In addition, the term “remedy” signifies the judicial means for enforcing a cause of action or redressing a wrong.3 (3 Witkin, Cal.Procedure (3d ed. 1985) Actions, § 2, p. 34 citing Civ.Code, § 3523 declaring that “[f]or every wrong there is a remedy.”) “[A] remedy may be entirely created by judicial decision where statutory procedure for the enforcement of a right is lacking.” (Id., § 3, p. 34.)
Section 3521 requires a reasonable interpretation. (Estate of Bruce (1938) 27 Cal.App.2d 44, 50, 80 P.2d 82.) It is readily apparent that the trial court was reasonably justified in concluding that, due to son's personal relationship to Caraville Arms, son benefitted from plaintiff's loans. No person can be permitted to adopt that part of an entire transaction which is beneficial to him/her, and then reject its burdens. (Peers v. McLaughlin (1891) 88 Cal. 294, 299, 26 P. 119; Civ.Code, § 3521.)
Consequently, a showing that a person had the use and benefit of money raises the obligation to pay for the value received. (Brown v. Brown (1930) 104 Cal.App. 480, 489, 285 P. 1086.) Moreover, where several people may be liable to a plaintiff on the same claim, there is only one right and no inconsistency in seeking its enforcement against all of them. (3 Witkin, Cal.Procedure (3d ed. 1985) Actions, § 146, p. 176.) “ ‘A party may pursue any number of consistent and concurrent remedies against different persons, until he obtains satisfaction from some of them’; ․” (Ibid.)
Certainly, inferences can be drawn that son was a partner of Caraville Arms because of his contribution in time, loans and equipment. (Greene v. Brooks (1965) 235 Cal.App.2d 161, 166, 45 Cal.Rptr. 99.) Indeed, the trial judge stated that son's testimony tended to show joint ownership in father's business. Nevertheless, the issue of son's alleged status partnership in Caraville Arms was not litigated in the trial court and appeared not to concern plaintiff in that proceeding. Plaintiff did not plead that son was a partner of Caraville Arms nor did he present proof at trial of a partnership between father and son. His theory of son's liability at trial was son's involvement in the receipt of various loans from plaintiff and son's own loans to Caraville Arms. A party is not permitted to adopt a new and different theory on appeal. (Signal Hill Aviation Co. v. Stroppe (1979) 96 Cal.App.3d 627, 638, 158 Cal.Rptr. 178.) Therefore, a ruling by this court that a partnership could be inferred from the evidence would deny father and son their day in court relative to this issue. (Ibid.)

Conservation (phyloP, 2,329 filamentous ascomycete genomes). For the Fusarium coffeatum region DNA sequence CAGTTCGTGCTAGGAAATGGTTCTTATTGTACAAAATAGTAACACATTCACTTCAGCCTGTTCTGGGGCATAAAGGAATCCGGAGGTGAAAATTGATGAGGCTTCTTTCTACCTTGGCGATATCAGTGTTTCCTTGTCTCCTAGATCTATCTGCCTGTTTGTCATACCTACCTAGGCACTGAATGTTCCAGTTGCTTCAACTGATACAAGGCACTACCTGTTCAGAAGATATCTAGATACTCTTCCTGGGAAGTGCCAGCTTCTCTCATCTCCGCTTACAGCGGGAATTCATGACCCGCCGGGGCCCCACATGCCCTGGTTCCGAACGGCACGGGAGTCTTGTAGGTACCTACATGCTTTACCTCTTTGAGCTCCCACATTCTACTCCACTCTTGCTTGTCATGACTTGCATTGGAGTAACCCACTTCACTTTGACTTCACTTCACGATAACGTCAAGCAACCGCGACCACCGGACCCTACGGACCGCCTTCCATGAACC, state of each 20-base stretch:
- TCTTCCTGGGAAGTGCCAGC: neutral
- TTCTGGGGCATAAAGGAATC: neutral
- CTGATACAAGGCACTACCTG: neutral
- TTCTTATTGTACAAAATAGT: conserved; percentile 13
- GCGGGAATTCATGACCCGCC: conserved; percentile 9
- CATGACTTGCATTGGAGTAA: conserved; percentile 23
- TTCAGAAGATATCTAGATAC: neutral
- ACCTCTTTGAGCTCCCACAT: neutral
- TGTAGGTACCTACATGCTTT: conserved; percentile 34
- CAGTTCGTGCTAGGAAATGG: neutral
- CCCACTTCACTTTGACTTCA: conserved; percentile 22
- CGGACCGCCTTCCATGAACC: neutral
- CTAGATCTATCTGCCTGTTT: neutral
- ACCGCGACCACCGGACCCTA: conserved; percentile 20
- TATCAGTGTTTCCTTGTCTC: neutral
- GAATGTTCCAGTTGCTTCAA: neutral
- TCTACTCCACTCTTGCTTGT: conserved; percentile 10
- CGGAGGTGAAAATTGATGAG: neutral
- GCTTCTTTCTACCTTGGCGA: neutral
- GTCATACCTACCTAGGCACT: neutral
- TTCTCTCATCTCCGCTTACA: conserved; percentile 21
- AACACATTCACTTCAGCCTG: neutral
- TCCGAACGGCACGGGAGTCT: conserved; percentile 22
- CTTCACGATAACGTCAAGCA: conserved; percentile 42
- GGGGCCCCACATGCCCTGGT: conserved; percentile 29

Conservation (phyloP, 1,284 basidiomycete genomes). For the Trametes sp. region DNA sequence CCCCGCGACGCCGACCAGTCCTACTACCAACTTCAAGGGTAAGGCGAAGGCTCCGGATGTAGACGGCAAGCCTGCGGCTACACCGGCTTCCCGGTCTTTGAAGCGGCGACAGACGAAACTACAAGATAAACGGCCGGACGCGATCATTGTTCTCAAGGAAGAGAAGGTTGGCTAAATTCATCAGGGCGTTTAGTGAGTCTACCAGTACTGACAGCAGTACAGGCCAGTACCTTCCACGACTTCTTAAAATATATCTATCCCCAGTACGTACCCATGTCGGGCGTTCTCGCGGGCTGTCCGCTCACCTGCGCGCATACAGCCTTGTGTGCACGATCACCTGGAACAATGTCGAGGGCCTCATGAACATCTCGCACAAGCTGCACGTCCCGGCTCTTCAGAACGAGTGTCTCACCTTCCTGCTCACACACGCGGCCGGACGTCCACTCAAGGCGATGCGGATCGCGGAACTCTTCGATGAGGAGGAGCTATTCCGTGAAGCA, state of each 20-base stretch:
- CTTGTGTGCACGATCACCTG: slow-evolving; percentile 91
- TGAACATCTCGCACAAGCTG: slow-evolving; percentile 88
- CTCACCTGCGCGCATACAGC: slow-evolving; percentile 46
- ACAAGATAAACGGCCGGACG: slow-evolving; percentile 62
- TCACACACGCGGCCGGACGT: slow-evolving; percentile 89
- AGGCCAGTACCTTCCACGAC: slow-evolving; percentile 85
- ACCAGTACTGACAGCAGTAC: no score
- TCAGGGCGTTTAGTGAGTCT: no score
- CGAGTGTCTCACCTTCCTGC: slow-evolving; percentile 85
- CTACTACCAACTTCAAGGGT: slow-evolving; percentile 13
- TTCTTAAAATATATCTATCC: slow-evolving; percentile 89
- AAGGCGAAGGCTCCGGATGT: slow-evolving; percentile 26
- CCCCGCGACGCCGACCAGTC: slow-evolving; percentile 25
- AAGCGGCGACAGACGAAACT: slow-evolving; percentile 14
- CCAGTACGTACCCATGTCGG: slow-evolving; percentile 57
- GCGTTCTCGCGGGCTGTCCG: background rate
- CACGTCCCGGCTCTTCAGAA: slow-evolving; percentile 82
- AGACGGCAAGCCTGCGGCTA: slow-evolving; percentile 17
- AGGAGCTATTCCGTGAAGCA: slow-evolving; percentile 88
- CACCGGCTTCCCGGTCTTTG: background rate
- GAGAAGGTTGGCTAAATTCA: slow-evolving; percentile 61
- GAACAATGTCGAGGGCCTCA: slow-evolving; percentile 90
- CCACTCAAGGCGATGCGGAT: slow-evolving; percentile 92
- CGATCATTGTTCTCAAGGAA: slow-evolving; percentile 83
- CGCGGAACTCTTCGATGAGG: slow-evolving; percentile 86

Furthermore, on appeal, plaintiff relies solely on statements of witnesses at trial to support his inference of a partnership. The establishment of a partnership is a mixed question of law and fact. Such a question must be addressed to the trial, not the appellate, court. (Harriman v. Tetik (1961) 56 Cal.2d 805, 810, 17 Cal.Rptr. 134, 366 P.2d 486.) Thus, son's point that the term “family operation” is not the legal equivalent of a partnership has merit, at least in the present case. The only thing that is certain from the testimony is that father depended upon son to provide labor for the company, that is, to actually manufacture the gun parts.